How Your Doctor Will Diagnose RA
During your first visit with your rheumatologist, he or she will try to figure out whether you have RA or some other health condition that explains your symptoms. There are some key tools that your doctor will use in diagnosing the disease. These include:
- Medical history
- Physical examination
- Diagnostic testing (laboratory testing and imaging)
RA diagnostic criteria
Diagnosis of RA is made primarily using results from the physical examination. However, there are a number of findings from laboratory testing and imaging, as well as your medical history that may help your doctor determine whether you have RA.
Your doctor will use the results from your assessment to see if you satisfy the diagnostic criteria for RA. RA cannot be diagnosed on the basis of a single test or symptom. Two key medical organizations involved in RA diagnosis and treatment in the US and Europe, the American College of Rheumatology (ACR) and the European League Against Rheumatism (EULAR), respectively, recently updated the criteria used to diagnose RA. These criteria, published in 2010, built on earlier diagnostic criteria first introduced by the ACR in 1987. The new 2010 criteria include1,2:
- Morning stiffness
- Joint involvement
- Blood testing
- Acute phase reactants
- Duration of symptoms
In the ACR/EULAR 2010 Criteria, each criterion is associated with a point value. Diagnosis of RA can be made when a total of 6 points is reached across the 9 separate criteria.1,2
Diagnosis of RA: ACR/EULAR 2012 Criteria
- Stiffness and swelling in at least 1 joint not explain by another condition
- 1 large joint
- 2-10 large joints
- 1-3 small joints (with or without a large joint )
- 4-10 small joints (with or without a large joint )
- >10 small joints (with or without a large joint )
- RF negative and ACPA negative
- RF low-positive or ACPA positive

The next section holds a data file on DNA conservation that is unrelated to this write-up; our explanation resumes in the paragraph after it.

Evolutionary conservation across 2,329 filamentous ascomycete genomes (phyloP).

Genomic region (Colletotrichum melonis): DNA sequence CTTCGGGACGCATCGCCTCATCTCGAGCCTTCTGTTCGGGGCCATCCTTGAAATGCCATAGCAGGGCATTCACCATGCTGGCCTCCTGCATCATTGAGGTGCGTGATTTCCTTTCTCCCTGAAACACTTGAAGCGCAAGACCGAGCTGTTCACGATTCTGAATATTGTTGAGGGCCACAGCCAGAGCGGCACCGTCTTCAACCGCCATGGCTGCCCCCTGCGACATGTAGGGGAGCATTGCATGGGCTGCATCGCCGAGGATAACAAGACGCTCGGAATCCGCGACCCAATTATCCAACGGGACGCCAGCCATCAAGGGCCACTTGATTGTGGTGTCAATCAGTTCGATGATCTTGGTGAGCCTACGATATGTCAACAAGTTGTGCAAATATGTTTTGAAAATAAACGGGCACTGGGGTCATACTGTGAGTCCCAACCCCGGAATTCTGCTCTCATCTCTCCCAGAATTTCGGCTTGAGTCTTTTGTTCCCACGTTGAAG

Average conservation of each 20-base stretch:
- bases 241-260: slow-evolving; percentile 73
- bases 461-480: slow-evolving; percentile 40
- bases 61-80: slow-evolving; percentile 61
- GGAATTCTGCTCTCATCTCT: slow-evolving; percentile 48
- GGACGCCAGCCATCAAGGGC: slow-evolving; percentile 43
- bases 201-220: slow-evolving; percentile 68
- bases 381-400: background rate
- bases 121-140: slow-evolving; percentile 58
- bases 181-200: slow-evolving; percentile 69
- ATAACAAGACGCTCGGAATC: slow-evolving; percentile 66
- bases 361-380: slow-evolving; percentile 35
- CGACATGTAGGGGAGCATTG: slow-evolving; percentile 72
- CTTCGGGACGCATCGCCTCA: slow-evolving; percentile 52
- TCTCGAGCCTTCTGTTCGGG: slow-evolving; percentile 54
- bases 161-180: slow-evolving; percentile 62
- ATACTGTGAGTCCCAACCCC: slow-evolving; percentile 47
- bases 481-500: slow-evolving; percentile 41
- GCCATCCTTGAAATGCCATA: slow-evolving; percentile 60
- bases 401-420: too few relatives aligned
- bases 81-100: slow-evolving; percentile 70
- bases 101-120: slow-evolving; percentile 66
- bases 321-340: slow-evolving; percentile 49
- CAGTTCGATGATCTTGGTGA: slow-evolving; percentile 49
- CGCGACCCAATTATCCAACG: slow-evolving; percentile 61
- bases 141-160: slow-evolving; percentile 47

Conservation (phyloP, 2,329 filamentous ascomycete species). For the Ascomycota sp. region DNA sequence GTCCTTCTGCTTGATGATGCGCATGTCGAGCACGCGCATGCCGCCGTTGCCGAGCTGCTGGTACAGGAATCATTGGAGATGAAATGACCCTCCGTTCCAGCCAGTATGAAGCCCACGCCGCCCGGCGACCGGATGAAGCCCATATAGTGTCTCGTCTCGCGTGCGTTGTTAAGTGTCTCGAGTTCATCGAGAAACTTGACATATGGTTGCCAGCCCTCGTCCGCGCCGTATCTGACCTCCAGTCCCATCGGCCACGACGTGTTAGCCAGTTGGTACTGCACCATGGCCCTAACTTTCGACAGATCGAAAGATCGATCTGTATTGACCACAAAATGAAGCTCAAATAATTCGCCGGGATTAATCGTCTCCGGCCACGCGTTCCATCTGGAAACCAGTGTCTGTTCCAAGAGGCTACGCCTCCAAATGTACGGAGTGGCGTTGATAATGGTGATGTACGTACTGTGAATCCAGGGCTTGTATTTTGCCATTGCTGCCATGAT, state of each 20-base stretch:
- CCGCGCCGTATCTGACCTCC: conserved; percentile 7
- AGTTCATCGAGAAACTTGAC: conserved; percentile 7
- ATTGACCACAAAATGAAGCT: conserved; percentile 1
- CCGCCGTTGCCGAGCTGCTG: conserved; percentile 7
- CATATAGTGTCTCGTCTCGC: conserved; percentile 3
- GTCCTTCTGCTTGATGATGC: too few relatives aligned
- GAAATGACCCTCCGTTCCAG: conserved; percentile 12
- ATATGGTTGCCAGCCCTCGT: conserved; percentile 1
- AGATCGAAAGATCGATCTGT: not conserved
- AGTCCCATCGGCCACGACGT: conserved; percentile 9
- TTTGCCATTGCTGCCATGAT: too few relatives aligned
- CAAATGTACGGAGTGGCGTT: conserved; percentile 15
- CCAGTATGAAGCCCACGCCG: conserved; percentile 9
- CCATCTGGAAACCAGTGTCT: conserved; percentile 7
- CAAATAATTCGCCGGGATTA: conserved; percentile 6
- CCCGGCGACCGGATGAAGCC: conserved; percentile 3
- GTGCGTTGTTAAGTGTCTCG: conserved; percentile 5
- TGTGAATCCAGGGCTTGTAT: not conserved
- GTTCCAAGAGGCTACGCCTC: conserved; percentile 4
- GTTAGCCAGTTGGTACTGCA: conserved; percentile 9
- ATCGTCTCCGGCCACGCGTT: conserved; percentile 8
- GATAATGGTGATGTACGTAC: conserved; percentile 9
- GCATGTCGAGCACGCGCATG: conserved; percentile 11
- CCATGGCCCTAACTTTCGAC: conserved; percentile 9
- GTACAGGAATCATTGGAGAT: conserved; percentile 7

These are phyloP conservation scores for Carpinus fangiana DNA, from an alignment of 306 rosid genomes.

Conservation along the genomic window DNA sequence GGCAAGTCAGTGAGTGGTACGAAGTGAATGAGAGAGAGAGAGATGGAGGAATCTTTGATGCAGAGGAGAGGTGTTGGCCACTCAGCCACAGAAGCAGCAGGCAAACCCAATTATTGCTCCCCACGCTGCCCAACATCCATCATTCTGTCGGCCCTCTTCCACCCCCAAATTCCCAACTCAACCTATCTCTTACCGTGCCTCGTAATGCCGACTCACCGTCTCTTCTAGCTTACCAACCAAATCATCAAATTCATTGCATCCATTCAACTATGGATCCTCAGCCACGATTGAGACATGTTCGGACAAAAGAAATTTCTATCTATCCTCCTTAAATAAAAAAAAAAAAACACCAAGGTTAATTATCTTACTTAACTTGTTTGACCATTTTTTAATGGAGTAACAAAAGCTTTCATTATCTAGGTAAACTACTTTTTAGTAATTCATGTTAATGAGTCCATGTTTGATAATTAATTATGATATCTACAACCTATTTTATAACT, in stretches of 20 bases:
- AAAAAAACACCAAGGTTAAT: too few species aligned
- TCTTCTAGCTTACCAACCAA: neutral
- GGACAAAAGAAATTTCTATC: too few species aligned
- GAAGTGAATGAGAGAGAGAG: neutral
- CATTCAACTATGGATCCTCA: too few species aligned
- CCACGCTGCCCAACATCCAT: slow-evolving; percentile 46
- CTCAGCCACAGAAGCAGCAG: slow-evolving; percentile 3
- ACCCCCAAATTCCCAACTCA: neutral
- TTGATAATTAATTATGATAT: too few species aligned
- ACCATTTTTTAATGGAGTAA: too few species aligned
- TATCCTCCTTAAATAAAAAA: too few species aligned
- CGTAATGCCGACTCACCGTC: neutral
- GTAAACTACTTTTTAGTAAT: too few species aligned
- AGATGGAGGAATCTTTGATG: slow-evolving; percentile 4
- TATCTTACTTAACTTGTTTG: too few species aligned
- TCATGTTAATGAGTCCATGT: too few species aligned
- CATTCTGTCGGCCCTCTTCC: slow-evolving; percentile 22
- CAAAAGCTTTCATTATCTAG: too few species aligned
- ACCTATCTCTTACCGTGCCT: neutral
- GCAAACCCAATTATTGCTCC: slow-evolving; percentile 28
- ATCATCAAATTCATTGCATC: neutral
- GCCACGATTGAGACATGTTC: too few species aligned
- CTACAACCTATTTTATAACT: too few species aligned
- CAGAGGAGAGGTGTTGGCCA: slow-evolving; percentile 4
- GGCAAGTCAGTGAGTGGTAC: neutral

- RF high-positive or ACPA positive
- Normal CRP and ESR
- Abnormal CRP or ESR
- Less than 6 weeks
- 6 weeks or longer
When your doctor takes your medical history, he or she will ask you questions covering several key areas. These will include questions about your symptoms, family medical history, other medical problems you may have, and any medications you are taking. Before you show up for this first visit, gather your thoughts and collect information relevant to each of these topics. It also helps to bring some paper and a pencil or pen to take notes. Sometimes during a doctor’s visit—because of the stress involved—it is difficult to absorb everything you discuss and what recommendations your doctor makes. Therefore, it may be helpful to have another set of ears in the room, such as a friend or family member who can listen and take notes.
During the medical history, your doctor will be interested in knowing about the type of pain you are experiencing, including location and pattern (whether it involves both knees or hips or only joints on one side), how it affects your mobility and lifestyle, and whether it is affecting your sleep and causing fatigue. Your doctor will want to know about any other medical problems you have. Some medical problems tend to occur along with RA and may be suggestive of the disease. Additionally, it is important to give your doctor a complete list of any medications and vitamins/supplements you are currently taking.
In addition to all of this information, your doctor will also ask about your family medical history. Since there is a hereditary component to RA, information about any close relative with RA (or any other autoimmune disease) may help your doctor get a complete picture of your risk.
A key part of the assessment during your first visit to your doctor will be the physical exam. In addition to checking general health parameters, including blood pressure, pulse rate, heart and lung function, your doctor will evaluate your joints in great detail. He or she will pay particular attention to function, swelling, and pain. If you have RA, the physical exam will also help your doctor determine the severity of your disease, which will help guide treatment decisions.
Laboratory testing is an important part of forming a complete picture to help determine your diagnosis. There are certain substances that tend to be present in the blood of patients with RA or elevations of common components of blood that are suggestive of inflammatory disease. Laboratory tests for RA commonly look at:
- Rheumatoid factor (RF)
- Anti-citrullinated protein antibodies (ACPA) (including anti-cyclic citrullinated peptide [anti-CCP] and anti-mutated citrullinated vimentin [MCV] antibody tests)
- Erythrocyte sedimentation rate (ESR)
- C-reactive protein (CRP)
- Antinuclear antibody (ANA)
- Complete blood count (CBC)
Your doctor may have x-rays taken of symptomatic joints. X-rays can reveal certain signs of joint involvement (inflammation) and damage (bone erosion) that are indicative of RA. Other imaging tests that may be useful in diagnosis of RA include magnetic resonance imaging (MRI) and ultrasound.